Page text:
wound care
Education empowers clinicians & patients
by Crystal Luna-Anderson

More than a third of homecare patients require treatments for wounds, but it is often one of the most challenging areas of care, according to a 2018 study. Nearly a quarter of surveyed family caregivers indicated that wound care was difficult for them and close to half were afraid of making mistakes or causing harm to their loved one.   

The new Patient-Driven Groupings Model (PDGM) is now in full effect, and wound care is one of the 12 clinical groupings used to capture the most prevalent types of care home health agencies provide—and has the potential to be one of the highest areas for reimbursement. With mounting pressure to improve outcomes quickly while reducing costs, self-management can revolutionize the way patients and their families view health care by creating a holistic approach.

The Role of Clinician Empowerment

Florence Nightingale once said “If a nurse declines to do these kinds of things for her patient because it is not her business, I should say that nursing was not her calling.”

Home health care providers are busy and see many patients without the flexibility to get to know them on an individual level. However, in order to deliver outcomes quickly and keep people healthy, providers have to understand patients and their backgrounds in order to guide them away from care plans that might focus on treating current symptoms rather than underlying issues.

As a homecare nurse, I had an unforgettable experience working with a patient who had a trans-metatarsal amputation that began as a diabetic ulcer. The patient spoke only Spanish, which presented a communication barrier between him and his care team, leaving him uninformed about his treatment plan and fearful of the costs associated with his prescriptions. The life-changing event required an intervention to minimize the occurrence of another ulceration and comprehensive education on how to manage his long-term care.

The patient could not understand why the wound care physician prescribed an ointment with a high insurance copay, and, because of the language barrier, his care team was not able to properly inform him or conduct effective follow-up to provide alternatives. When I became his homecare nurse, I called the physician—but was chastised for not following his orders. While I was frustrated that the proper time was not taken to help the patient understand his plan of care and alternative prescriptions, I calmly explained to the doctor that there are other products available that could achieve the same treatment goal without significantly affecting the patient’s financial ability to live independently.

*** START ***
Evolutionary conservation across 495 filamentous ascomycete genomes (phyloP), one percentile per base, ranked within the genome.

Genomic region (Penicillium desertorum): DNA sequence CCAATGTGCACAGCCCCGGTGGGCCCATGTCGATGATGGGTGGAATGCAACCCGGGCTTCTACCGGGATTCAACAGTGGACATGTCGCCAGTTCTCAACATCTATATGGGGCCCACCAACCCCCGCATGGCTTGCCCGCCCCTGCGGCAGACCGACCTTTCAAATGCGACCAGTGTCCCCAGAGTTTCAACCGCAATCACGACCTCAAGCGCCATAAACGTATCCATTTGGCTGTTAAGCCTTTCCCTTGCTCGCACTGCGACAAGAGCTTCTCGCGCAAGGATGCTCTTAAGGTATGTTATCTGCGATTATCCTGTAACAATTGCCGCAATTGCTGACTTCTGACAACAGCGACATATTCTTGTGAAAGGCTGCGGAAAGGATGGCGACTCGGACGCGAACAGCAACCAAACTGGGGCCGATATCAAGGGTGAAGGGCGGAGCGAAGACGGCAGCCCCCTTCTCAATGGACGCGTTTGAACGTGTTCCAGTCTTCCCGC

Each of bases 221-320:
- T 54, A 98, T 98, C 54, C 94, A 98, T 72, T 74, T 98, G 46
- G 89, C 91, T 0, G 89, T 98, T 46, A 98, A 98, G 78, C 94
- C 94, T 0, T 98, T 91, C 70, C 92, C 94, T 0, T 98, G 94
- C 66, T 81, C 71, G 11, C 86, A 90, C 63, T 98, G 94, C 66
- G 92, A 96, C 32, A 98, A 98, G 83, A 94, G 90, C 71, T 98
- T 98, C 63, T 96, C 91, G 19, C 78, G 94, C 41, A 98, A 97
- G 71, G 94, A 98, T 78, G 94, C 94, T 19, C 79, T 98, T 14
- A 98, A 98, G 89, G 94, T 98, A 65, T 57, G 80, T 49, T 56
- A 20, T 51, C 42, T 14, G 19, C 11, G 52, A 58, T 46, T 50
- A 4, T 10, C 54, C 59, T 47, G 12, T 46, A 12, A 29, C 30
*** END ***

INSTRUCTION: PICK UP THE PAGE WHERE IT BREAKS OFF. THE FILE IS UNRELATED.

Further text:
There are many more patients who live with chronic conditions and barriers to care. This interaction with the physician was a lesson that taught me that I needed to be better educated so I can advocate for the patients I care for. It is critical that we pass along effective strategies for managing these conditions to prevent further complications because in many cases, homecare nurses are the most reliable resource patients have available. A confident nurse has the capability to communicate with the provider, the patient and their family to help guide self management.

Training Enables Family Education

Clinicians need time to train to become better educators because our patients rely upon us to provide them with more than just basic care and treatment. Today, clinicians need time to give to those they are caring for and the patience to walk through the journey with their patients. Offering individuals
with chronic illnesses the opportunity to participate in their own care management is an empowering shift that can have a positive impact.

I have seen an increased interest in investing in clinical education so nurses have the proper tools to promote self-management. An example: Illinois-based Advocate Aurora Health is leveraging in-person training based on real-life patient scenarios. The custom program trains their clinicians to learn the proper way to identify and treat wounds while passing that knowledge on to their patients and their families. In this program, trainers do more than lecture; they collaborate and interact with clinicians to ensure the right processes become the new normal. This will empower homecare clinicians to positively influence their patients’ and their families’ ability to self-manage conditions between interactions with the care team.

Explain the “Why?” Behind the Care

To be successful in the era of PDGM, it is important to implement a holistic approach to care and to look at the patient as a whole. Get patients involved in explaining the why behind their care. Here are a few questions I have gotten my patients into the habit of asking:

  1. Why does the wound need a specific treatment plan?
  2. Why do the signs and symptoms of infection matter?
  3. Why is it important to consider my diet and physical routine and how it will improve my quality of life?

Supporting patients in self management is an important part of improving health care. It has the potential to achieve quality outcomes with reduced cost because interventions are in place sooner to reduce further complications.

Crystal Luna-Anderson is the director of clinical services for the Medline Post-Acute Skin Health Team.